For more info on blackcurrants visit the blackcurrantfoundation.co.uk

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Black Currant Tea–The Benefits of Vitamin C in Your Tea

Why have a cup of Black Currant Tea?

Well, it’s the perfect tea to ward off inflammations, fight the onset of cold symptoms and provide you with the many benefits that vitamin C has to offer.

But what else can a berry full of vitamin C do for you?

What are Black Currants?

Black currants (in Latin, ribes nigrum), popular in Eastern Europe and Russia, come from a perennial plant native to central and northern Asia.

This small shrub grows to 1-2m in height and it has alternate leaves, 3-5cm long and broad, with a serrated edge. Resistant to cold, you can find black currant shrubs growing spontaneously in woods.
Its flowers are yellow green on the outside and reddish on the inside, with 4-6mm in diameter.

Black currant fruits and leaves are harvested after complete maturing of the fruits, small edible berries presenting a very dark purple colour.

Black Currant tea infusion first brought to the public attention in Europe by the abbot Bailley de Montaran of the Dijon Monastery, and so has been used since the Middle Ages as a medicinal tea.

During World War II, in the UK, it was hard to find most fruits rich in vitamin C, such as oranges. Since black currant berries are very rich in vitamin C and are well suited to the British climate, it only made sense that the government should promote its prodution during wartime.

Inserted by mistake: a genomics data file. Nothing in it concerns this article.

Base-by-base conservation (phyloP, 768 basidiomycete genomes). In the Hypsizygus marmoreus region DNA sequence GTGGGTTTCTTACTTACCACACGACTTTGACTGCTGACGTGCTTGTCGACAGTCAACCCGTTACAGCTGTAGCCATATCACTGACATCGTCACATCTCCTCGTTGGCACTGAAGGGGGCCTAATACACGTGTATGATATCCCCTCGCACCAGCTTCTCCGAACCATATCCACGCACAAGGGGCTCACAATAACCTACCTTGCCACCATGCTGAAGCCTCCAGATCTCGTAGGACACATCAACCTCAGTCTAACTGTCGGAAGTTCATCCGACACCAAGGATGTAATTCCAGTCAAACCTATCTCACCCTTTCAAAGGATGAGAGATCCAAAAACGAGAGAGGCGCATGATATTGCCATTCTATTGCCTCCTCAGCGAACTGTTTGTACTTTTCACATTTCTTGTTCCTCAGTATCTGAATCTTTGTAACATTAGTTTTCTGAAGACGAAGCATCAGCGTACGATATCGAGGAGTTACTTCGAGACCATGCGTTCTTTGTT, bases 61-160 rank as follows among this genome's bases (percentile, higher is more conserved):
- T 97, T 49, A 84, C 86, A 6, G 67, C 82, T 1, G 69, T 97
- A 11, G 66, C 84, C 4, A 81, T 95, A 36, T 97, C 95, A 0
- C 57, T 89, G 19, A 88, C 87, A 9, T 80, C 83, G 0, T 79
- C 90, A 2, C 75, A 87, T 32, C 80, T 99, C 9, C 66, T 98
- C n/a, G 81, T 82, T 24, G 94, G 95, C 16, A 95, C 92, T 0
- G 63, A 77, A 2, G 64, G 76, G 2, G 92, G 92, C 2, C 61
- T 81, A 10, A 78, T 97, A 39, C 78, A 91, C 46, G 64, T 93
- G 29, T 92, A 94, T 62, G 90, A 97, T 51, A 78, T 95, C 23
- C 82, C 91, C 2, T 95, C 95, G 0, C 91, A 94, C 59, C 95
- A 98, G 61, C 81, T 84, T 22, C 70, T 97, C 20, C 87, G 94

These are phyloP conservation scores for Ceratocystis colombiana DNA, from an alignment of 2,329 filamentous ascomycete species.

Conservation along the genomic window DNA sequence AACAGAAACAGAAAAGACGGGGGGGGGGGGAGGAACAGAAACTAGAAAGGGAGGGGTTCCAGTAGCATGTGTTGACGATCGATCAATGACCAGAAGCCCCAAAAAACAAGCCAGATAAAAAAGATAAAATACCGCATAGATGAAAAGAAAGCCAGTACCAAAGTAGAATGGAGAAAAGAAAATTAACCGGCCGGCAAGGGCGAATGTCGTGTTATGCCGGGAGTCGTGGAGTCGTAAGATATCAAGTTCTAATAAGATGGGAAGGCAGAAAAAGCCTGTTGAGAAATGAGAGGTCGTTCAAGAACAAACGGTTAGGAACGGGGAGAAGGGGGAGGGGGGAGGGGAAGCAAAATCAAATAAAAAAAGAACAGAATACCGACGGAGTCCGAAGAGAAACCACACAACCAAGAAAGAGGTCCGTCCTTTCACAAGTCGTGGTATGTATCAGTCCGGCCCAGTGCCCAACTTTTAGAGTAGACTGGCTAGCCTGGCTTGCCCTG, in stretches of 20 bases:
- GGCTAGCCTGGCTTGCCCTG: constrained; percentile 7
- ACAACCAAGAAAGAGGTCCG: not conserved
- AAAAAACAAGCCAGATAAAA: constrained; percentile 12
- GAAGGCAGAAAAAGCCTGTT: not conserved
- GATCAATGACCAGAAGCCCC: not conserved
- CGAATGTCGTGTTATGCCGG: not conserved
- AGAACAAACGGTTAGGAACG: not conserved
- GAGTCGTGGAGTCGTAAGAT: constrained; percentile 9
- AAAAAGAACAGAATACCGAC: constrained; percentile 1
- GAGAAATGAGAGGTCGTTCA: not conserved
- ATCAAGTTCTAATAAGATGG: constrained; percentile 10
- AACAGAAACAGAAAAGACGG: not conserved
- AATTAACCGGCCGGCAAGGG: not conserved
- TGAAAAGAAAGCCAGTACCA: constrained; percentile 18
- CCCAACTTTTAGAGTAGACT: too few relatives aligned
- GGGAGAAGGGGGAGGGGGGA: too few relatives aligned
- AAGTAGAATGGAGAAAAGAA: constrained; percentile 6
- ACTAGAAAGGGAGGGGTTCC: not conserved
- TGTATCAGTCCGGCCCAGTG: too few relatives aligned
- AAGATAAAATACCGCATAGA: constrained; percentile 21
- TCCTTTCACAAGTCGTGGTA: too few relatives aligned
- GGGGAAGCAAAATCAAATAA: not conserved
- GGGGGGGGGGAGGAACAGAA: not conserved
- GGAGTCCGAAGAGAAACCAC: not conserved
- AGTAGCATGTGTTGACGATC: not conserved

In the US, currant farming was banned in the early 1900’s and so black currants became a rare fruit. This ban was enforced because black currant farming was considered a threat to the logging industry.

Black Currants Today

Nowadays, in some states the ban has been lifted and as a result black currants can once again regain their lost popularity.

In Russia, black currants leaves are used to flavour preserves and teas, but you are more likely to come across products made directly from black currant berries such as juice, syrup, jelly, and liqueur.

But don’t be fooled by some black currant teas that you may find on sale. Most varieties actually include black tea leaves and black currant flavour. If you wish to find a caffeine free beverage, you should make this tea made from the leaves and fruit of the black currant bush.

With fruity sweet taste, black currant tea has the potential to inhibit inflammation mechanisms that may originate heart disease, cancer and microbial infections.

Let’s find out what other health benefits black currant tea can offer you.

Black Currant Tea Benefits

This berry has very high levels of vitamin C, even higher than oranges, and has good levels of potassium, phosphorus, iron and vitamin B5. With a range of other essential nutrients it helps your body to perform its basic functions.

Tea made with black currants contains tannins, salts, antioxidants and anthocyanins which are compounds that are naturally found in these berries.

Get Your Immune System Boost

  • Black currant infusion acts as a health tonic, thus maintaining fluid balance in the body.
  • Berries contain anthocyanins which are useful for tissue drainage, vital to such ailments as inflammations, arthritis, gout and prostatitis. The tea will help to cleanses the tissue internally through the restoration processes of the body.